Getting Started

On the getting started screen, you’ll get a quick reminder to perform the update when their is low activity and during a pre-planned maintenance windows.  Check the box to confirm you understand the ramifications.

Preparing your update files

Upload the files needed to update your array, drives, and language packs.

Prepare your group

The app will review if their are any issues detected on your group that may prevent updates from running. Some issues that may prevent an update are:

  • RAID is in a degraded state
  • There are active errors or warnings in the log file
  • There are disk errors or issues
  • Controller issues
  • Space issues
  • High I/O
  • Replication is occurring
  • Volumes are migrating

Install Updates

The next screen in the wizard is the 1st step in updating your array’s firmware. Review the information and click install update.

The installation begins and will display the progress  and the current status. you can also review this information in group admin under group operations.

  • The 1st step is the FTP transfer of the zip file to the array.
  • The 2nd step is the actual update.
  • The 3rd step is the update pending restart.

step1

step2

step3

Once the update is complete and pending a restart, click ‘restart’ to proceed.  You’ll be  warned about the restart and it’s ramifications. Repeat for each array.

restart

complete

The update is complete. The HIT Kit compatibility screen with remind you to confirm that all EqualLogic software in use in your environment  is at the versions listed.

hit

Follow the subsequent prompts for updating the drives and language pack (if aplicable)

Once all installs are done, you’ll get the ‘installation complete’ screen that summarizes what took place.

installcomplete

update successful

Coming down off my VMworld high

This is my 3rd year attending VMworld and each time I walk away with a renewed focus and energy for my virtual infrastructure and what I can do to better manage and improve it. As I’m writing this post, I’m scrolling through my tweets and notes from VMworld and what stands out is that for my organization, VMware has the tools an SMB needs to deploy, monitor, upgrade, backup, administer, BD/DR, and grow its virtual infrastructure with ease.

My schedule was filled with sessions that covered just the things I needed to hear and to use day-one when I’m back in the office. Using the schedule builder as soon as it was available gave me time to make smarter choices and decide where my time should be spent in a more efficient manner. The VMworld app was a life saver! I knew right where I was suppose to be with notification turned on. The social media section keep me abreast of all the #vmworld tweets easily.

Here are my 3 favorite sessions. The sessions that made me want to roll up my sleeves the minute I had a WiFi connection to VPN back into the office and ‘test’ something out.

Here are my top 3 all-around favs from VMworld 2014:

  • The Solutions Exchange Welcome Reception
    • I got to spend a lot of time looking at what vendors are bringing to the virtualization space. Software, products and services that are moving VMware forward as the leader.
    • The Games at the CDW booth were more fun than I expected to have on opening day. The trivia questions were thought provoking and the ‘game show host’ and his assistant really kept us laughing.
    • Free beer & wine.
  • Winning a scooter (razor type) from Ravello and terrorizing the Moscone Center.
  • Taking a selfie with my SRM mentor, Mike Laverick of VMware.
Me and Mike Laverick of VMware
Me and Mike Laverick of VMware

Here are a few things I would change for next year:

  • The volume of the music at the Monday General Session was deafening. I really didn’t understand why the AV people didn’t rectify that by the end of the keynote. I promised myself I wouldn’t listen to another GS in the Hall D. The hang space was just fine.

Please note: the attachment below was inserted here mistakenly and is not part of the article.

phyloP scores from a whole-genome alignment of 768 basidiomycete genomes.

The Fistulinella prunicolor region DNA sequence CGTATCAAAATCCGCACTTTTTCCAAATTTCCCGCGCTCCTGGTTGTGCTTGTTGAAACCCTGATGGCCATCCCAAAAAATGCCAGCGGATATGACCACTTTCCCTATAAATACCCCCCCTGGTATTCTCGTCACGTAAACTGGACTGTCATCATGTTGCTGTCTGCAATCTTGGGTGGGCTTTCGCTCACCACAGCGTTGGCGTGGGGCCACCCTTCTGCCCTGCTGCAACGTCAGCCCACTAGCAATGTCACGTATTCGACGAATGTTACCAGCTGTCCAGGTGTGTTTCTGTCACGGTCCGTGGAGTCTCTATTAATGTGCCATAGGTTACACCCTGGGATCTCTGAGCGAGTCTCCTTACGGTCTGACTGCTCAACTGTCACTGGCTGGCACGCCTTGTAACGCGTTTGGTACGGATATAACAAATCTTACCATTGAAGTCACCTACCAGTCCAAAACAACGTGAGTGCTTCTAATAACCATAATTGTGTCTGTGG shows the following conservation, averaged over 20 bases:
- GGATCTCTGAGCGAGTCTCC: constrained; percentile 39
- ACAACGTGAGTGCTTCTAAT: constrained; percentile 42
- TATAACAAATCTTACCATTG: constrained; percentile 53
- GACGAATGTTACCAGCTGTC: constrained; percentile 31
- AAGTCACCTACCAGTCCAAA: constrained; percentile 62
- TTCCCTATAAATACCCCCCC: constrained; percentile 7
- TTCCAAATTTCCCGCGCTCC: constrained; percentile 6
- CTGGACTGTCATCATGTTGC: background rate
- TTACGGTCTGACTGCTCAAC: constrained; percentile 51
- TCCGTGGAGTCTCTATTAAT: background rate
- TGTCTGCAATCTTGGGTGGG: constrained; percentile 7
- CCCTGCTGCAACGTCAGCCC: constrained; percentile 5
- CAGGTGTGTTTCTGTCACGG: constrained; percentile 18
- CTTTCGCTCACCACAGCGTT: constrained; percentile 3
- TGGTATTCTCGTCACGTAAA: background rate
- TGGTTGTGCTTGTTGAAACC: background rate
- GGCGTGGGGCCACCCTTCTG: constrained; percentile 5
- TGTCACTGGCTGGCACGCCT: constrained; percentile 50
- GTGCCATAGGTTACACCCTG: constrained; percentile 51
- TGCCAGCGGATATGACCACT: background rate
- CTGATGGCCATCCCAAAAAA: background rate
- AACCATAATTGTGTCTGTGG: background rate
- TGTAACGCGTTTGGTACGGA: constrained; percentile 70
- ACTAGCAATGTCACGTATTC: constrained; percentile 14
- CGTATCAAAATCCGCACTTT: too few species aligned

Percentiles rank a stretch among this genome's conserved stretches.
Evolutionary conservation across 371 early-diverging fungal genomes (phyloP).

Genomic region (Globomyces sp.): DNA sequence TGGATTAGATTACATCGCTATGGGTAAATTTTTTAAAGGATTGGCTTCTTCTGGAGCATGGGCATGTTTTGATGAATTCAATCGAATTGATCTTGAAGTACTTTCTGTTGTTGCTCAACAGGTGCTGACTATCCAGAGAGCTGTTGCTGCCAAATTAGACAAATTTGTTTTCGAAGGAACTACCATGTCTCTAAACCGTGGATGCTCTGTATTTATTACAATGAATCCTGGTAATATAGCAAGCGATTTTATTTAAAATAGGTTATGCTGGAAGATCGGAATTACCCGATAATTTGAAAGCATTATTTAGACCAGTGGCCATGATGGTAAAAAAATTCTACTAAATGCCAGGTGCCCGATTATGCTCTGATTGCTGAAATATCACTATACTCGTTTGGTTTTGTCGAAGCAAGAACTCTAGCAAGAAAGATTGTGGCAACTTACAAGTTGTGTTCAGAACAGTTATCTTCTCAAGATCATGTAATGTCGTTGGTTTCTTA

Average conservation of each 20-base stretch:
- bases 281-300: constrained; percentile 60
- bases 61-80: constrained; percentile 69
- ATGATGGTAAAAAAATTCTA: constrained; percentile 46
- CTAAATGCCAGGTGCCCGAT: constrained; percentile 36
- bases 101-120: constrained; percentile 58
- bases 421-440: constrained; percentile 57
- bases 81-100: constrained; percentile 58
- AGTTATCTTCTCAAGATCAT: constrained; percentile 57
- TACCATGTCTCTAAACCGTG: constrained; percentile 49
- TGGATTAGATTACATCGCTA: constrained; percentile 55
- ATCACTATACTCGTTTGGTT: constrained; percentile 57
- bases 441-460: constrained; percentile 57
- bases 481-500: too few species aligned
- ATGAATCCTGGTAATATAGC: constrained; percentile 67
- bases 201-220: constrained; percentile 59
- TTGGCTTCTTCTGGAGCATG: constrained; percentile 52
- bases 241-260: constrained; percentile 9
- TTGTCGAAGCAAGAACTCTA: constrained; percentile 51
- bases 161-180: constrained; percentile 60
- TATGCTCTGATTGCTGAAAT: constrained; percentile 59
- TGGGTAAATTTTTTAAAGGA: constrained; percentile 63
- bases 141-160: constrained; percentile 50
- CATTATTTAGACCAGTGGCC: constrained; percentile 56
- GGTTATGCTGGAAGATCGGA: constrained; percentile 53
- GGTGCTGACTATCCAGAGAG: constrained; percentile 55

• I was in just ONE session with a woman speaker and I think she was a vendor. ‘Nuff said.
  • I know they’re trying to accommodate those with dietary restrictions, but vegetarians do need protein too.

Now that I’m back in the office, I’m ready to, upgrade to vSphere 5.5, tweak SRM  and  test out the vSphere 6.0 beta. I can’t talk about it (NDA), but you can find out more about it here.

Looking forward to next year.

 

EqualLogic Cloning an Inbound Replica

I have a dev server that’s my sandbox for VMware VCA studying. This Dell PowerEdge 2900 is on it’s last leg. It has an iSCSI disk that houses a bunch of ISOs, installers, docs, etc that is being replicated to another EQL array. The old PE is located behind my desk and is loud as a 747 taking off when it powers up.I will NOT miss this thing at ALL!

I have a new PowerEdge R420 that I’ve moved my development environment to and it lives in an offsite data center. I want my iSCSI disk attached to my new server, but I don’t want to stop replication on my current disk until the server is wiped and hauled off. The beauty of EqualLogic is their arrays are wonderfully easy to administer and makes any takes relatively easy.

Since the disk is replicated and I don’t want it to stop replicating right away, but still would like to have the current data to use and access immediately on my new server. Yes, I could have mapped a drive, but if the 2900 dies, I’m still up and running without even a hitch.

That’s where cloning an inbound replica comes in.

From the outbound group manager, make sure you’ve replicated your volume.

confirm_volume_replicated

From the inbound group manager, Go to replication and expand inbound replicas. Select your replica so the information appears in the right pane. Click clone replica.

clone_replica

The wizard will guide you through the process of cloning your replica. On step 2, change the snapshot reserve if you need to. Step 4, review the summary and click finish.

change_snap_reserve

finish_clone_replica

Your new volume will appear in the volume list. Present it to the new server if you didn’t during the clone volume replica wizard and you’re in business.

 

new_vol

 

 

 

 

Activating Windows Server 2012 with MAK key

It appears the default activation in Windows Server 2012 is KMS.

win_isnt-activated

Since I’m a primarily a 2008 R2 shop and this is my first ‘real’ 2012 server, I was waiting for the prompt to activate it with my MAK key, but when I clicked Activate, it gave me an error about KMS.

The quick way to activate your server with MAK is to Open a command prompt and run as administrator.

Run As Administrator

At the prompt, enter: slmgr.vbs /ipk xxxxx-xxxxx-xxxxx-xxxxx

replace the Xs with your MAK Key and hit enter.

Enter Key

Your copy of Windows Server is now activated.

activated